Couch surfing

•  Homeless people and support workers at the Couch Conversations event outside Fremantle town hall. Photos by Justin Stahl

IT’S just before lunch and a large, noisy group of homeless people are gathering in the High Street mall, desperately trying to get the attention of passers-by.

They’ve dragged some old couches in front of an empty shop and “just want to talk to you for a minute”.

But it’s not your money or your cigarettes they want.

As you step towards a tall skinny man, you see the writing on his shirt: “Homeless…want to know my story?”.

This is no mob, but a Couch Conversations event run by St Pat’s Community Support Centre for Homelessness Week, where the homeless chat about life on the streets with interested passers-by.

The smiling, boisterous crowd want to tell the world that they’re still human and that this could happen to anyone – even you.

The first person I shake hands with is Malcolm, who was about to grab one of the free sandwiches when he saw me staring at his shirt.

After immigrating to WA from England as a young boy, he moved to the eastern states where he began a promising professional soccer career, but by his mid-20s he had suffered three knee injuries and was prescribed an opiate-based pain medication.

When the highly-addictive prescription ran out, Malcolm felt compelled to find an alternative, losing years of his life in the process. He “made it out the other side” and has been ‘clean’ for years, attaining several sports education certificates.

But his missing teeth have cost him many a job interview.

That was driven home recently when a temporary set of false teeth found him “suddenly being treated completely differently, I didn’t think people were so shallow.”

Like many participating in Couch Conversations, he would be happy with any job, but has struggled to shake off the homeless stigma and find work.

Another participant, nicknamed ‘Clock’, said the most important thing he could tell people was how important it was to “just have someone acknowledge us – you don’t have to ignore us.”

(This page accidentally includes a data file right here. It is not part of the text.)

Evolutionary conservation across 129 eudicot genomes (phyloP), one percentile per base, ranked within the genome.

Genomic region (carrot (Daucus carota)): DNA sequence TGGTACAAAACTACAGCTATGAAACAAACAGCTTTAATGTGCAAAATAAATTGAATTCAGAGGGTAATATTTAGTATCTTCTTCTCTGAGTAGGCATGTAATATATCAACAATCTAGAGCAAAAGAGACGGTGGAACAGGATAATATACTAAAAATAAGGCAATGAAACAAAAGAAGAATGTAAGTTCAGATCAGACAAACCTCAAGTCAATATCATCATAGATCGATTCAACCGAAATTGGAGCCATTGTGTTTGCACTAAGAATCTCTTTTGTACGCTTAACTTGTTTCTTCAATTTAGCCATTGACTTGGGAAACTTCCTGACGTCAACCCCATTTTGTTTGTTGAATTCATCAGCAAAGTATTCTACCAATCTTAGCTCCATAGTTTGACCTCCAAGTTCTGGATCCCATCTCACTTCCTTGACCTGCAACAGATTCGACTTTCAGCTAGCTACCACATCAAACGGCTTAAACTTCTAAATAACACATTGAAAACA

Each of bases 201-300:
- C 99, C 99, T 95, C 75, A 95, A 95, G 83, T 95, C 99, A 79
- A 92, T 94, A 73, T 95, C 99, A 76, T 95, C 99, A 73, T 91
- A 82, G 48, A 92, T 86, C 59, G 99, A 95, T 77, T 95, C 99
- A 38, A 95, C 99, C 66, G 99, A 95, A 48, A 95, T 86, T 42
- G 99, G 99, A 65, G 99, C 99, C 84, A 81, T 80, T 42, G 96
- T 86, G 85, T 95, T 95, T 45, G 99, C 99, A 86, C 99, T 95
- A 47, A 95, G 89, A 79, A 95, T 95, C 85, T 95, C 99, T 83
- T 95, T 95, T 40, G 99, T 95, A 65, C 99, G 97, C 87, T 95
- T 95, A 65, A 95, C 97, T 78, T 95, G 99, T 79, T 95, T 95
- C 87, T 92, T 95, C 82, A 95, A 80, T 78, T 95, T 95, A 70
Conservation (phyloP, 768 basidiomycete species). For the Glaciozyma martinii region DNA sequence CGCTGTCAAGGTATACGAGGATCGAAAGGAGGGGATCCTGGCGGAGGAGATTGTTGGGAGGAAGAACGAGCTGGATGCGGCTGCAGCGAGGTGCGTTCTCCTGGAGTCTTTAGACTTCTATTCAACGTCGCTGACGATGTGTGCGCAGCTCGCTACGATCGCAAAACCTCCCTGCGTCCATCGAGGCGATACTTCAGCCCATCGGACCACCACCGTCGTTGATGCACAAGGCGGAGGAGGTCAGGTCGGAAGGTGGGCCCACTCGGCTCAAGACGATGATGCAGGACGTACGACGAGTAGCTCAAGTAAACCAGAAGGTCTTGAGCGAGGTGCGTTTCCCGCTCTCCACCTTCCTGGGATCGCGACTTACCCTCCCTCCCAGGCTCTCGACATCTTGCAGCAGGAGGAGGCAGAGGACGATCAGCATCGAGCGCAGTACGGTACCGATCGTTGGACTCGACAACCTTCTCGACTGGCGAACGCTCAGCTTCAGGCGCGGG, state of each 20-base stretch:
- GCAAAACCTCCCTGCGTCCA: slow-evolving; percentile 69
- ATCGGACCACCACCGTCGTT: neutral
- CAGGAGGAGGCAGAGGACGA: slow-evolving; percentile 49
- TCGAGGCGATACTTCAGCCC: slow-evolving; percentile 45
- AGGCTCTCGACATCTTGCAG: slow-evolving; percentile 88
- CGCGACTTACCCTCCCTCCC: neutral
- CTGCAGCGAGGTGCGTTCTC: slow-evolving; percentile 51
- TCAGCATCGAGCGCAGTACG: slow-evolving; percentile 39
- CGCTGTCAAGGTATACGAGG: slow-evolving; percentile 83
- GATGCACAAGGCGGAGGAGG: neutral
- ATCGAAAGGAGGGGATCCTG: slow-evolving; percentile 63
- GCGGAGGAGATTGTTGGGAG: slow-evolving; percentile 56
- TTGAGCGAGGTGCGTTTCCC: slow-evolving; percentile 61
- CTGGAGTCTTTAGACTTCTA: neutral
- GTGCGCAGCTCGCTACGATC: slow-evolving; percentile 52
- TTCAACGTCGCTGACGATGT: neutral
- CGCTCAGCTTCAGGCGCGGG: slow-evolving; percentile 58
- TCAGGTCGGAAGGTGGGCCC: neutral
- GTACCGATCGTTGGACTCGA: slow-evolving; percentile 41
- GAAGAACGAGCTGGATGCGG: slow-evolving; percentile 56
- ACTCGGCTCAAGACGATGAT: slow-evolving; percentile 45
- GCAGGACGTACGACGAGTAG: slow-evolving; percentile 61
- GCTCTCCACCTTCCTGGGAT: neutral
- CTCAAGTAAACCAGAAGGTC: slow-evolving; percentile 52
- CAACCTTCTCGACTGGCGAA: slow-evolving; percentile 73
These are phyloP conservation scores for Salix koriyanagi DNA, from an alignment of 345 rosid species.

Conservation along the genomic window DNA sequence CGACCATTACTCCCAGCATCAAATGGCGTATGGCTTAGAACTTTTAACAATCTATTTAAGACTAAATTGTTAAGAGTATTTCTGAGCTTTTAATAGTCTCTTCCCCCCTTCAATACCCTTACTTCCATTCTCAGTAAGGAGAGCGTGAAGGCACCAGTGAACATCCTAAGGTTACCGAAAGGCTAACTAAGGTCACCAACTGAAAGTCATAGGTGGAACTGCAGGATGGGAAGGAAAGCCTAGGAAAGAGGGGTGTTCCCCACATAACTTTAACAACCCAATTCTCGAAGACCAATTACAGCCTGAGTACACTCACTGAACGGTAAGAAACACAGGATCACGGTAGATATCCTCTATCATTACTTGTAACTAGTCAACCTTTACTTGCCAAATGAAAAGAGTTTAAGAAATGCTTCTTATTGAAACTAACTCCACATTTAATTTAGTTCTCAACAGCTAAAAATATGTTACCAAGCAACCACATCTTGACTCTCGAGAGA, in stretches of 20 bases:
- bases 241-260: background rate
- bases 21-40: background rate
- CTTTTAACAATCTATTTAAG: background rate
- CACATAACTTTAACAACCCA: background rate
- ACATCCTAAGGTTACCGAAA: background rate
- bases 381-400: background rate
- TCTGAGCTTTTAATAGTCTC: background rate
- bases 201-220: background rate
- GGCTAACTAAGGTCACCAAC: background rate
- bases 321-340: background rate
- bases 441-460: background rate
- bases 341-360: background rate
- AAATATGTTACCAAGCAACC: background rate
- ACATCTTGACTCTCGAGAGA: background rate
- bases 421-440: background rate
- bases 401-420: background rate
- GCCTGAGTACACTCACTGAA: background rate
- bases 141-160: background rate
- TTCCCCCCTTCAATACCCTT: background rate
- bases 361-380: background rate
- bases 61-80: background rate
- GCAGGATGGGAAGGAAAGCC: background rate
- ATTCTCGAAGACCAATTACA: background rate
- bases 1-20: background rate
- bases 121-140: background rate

As he related grim details of living on the street, including having his seventh bike stolen in two years, he looked over with a cheeky grin at a bike directly behind his couch, laughing that “it’s ok, I got this one back!”.

He said sadly it was often “the homeless that steal from the homeless”, before noting “it’s that one out of 10 that give us all a bad name – but where are they today? While they’re off drinking we’re here trying to tell our stories to anyone that will listen.”

When asked about the biggest issue facing them, a chorus of three people rang out: “the Community Safety Team!”.

Danny, a long-term homeless man, described the council’s participation in the event as a “façade of bullshit”. “When we’re in the eyes of the media, they roll out the red carpet – then they’ll go back to moving us on from where we try to sleep.”

‘Clock’ agreed: “Freo doesn’t want us here … every single public toilet now closes at 7pm, even the one with the industrial grade steel sinks at the Esplanade that used to stay open.

“Where do they expect people to go for 12 hours until they reopen at 7am? It’s not like we can afford to use the ones in a restaurant.”

The two friends put an arm around each other’s shoulders, saying “it’s like a brotherhood out here. We’re the ones that really have eyes on the street.”

“It could be worse,” Danny said, pointing to the volunteers, “we’re lucky that we have some selfless people like that who look after us no matter what.”


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